This post is the second to be accompanied by a video hosted by litchfield.bz. You can access the video here: http://m.youtube.com/watch?v=Tql0h1SAqUE&desktop_uri=%2Fwatch%3Fv%3DTql0h1SAqUE
From the 18th through the early 20th century, public education in American towns was run through small school districts. These districts were organized around one-room schoolhouses and were situated to be within walking distance of homes. For example, when established in 1774 the school in Northfield constituted Litchfield’s 14th school district.
The school for the borough of Litchfield was located on West Street, but Arthur Bostwick who was born in Litchfield in 1860 and became a prominent librarian and author, wrote that “nobody went to it who could afford a term’s tuition at the Institute.” (This institute stood on North Street; the Wolcott Institute on South Street closed the year before Bostwick’s birth). This school was destroyed in the great fire that swept town in 1886.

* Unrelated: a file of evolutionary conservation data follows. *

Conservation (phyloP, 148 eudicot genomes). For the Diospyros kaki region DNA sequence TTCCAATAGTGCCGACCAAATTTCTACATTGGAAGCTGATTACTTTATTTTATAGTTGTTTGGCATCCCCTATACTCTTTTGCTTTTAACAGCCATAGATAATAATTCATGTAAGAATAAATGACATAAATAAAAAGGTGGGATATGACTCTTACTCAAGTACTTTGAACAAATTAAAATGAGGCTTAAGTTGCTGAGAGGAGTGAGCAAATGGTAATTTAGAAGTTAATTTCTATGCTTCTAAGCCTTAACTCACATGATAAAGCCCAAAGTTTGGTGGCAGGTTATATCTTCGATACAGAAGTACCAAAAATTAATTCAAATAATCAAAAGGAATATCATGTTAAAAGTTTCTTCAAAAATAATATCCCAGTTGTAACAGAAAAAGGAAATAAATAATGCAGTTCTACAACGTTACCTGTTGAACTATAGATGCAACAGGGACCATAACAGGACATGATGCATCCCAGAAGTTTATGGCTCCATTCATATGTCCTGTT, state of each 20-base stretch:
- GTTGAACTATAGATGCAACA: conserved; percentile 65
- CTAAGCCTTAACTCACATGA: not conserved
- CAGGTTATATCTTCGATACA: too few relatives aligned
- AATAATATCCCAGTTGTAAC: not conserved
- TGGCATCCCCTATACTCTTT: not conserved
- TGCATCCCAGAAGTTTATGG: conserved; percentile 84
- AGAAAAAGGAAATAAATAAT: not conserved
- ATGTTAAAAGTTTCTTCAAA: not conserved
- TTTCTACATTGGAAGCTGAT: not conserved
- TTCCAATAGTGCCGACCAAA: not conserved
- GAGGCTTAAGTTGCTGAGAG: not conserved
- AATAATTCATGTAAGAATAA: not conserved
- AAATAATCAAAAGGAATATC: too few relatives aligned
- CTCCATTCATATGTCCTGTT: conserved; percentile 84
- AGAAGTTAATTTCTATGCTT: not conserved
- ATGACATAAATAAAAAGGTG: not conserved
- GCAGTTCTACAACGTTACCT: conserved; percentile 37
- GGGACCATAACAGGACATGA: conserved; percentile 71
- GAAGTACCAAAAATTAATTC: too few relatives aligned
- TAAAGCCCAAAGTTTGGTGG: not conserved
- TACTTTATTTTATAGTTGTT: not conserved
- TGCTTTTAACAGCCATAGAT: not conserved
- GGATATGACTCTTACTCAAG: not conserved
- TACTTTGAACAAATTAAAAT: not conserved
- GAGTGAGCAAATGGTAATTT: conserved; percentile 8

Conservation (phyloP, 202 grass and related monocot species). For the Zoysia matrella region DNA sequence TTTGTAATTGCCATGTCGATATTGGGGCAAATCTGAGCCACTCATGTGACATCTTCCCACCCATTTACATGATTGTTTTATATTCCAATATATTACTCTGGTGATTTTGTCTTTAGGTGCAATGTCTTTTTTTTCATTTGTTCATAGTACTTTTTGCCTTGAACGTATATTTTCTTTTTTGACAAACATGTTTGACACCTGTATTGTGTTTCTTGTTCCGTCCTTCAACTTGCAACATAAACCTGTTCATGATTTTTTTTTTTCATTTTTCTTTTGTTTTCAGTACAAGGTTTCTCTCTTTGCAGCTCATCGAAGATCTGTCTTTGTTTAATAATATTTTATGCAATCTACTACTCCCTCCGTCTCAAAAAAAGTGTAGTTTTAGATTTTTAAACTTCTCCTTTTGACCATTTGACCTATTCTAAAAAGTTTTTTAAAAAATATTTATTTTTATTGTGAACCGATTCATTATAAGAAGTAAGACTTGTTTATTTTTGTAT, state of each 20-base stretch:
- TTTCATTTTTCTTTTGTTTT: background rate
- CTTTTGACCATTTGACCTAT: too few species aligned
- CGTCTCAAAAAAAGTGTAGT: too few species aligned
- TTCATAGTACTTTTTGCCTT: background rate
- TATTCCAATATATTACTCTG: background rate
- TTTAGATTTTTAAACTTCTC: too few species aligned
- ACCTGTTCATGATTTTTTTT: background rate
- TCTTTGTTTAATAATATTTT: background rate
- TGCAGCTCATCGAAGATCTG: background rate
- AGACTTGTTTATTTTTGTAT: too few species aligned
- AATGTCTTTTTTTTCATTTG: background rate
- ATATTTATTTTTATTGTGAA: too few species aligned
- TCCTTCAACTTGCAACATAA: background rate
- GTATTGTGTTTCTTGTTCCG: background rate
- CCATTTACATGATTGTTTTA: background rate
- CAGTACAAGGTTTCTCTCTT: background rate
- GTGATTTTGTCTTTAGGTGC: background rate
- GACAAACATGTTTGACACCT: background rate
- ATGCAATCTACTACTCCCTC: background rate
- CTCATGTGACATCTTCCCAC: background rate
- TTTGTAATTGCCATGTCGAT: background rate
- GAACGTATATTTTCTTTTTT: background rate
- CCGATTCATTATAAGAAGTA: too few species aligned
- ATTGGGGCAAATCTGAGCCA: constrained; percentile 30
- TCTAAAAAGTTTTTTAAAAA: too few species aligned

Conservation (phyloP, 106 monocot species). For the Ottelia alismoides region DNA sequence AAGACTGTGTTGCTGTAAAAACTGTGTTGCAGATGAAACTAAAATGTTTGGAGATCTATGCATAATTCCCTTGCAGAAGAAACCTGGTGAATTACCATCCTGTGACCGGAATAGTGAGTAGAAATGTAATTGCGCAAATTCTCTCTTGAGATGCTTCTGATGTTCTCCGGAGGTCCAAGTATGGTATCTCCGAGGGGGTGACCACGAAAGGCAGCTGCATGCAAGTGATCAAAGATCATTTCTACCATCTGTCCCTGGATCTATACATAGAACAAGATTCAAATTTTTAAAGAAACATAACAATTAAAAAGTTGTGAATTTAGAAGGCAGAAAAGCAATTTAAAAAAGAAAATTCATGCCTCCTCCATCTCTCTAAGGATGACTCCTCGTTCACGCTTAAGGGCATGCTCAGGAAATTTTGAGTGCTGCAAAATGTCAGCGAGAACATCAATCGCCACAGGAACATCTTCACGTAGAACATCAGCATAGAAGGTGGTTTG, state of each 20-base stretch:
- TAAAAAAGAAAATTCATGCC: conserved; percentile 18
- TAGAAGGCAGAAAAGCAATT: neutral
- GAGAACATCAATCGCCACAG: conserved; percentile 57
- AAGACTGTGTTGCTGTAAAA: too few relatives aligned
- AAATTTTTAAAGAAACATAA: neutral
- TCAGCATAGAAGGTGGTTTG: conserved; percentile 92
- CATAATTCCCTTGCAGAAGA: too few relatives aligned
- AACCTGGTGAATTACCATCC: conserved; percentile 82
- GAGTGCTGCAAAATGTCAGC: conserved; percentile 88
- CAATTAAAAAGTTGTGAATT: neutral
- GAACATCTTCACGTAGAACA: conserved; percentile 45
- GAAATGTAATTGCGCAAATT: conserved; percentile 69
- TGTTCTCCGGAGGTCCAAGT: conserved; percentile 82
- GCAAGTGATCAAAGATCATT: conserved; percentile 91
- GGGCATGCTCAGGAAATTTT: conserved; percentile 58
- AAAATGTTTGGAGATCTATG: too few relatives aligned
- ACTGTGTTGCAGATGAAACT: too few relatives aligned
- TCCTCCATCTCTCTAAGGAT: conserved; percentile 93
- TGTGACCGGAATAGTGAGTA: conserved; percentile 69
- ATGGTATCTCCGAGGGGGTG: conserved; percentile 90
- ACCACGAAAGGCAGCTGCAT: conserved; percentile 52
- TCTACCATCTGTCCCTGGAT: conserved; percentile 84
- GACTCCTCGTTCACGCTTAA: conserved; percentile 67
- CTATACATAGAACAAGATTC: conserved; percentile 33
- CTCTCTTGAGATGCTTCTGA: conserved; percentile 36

Two years later a high school opened at the top of East Street. Students were required to study grammar, literature, arithmetic, United States History and geography.
There was a movement In the early 20th century to combine the scattered school districts into “consolidated” or “center” schools. It was believed that this would offer students a more specialized education at enhanced economic efficiency to the town. The result for Litchfield was Center School, which opened its doors in 1925, the bicentennial of Litchfield’s first school. This anniversary was commemorated in the inscription at the top of the building. While the building has gone from housing all of Litchfield’s students to only those in grades K-3, the inscription remains as a reminder of the town’s educational history.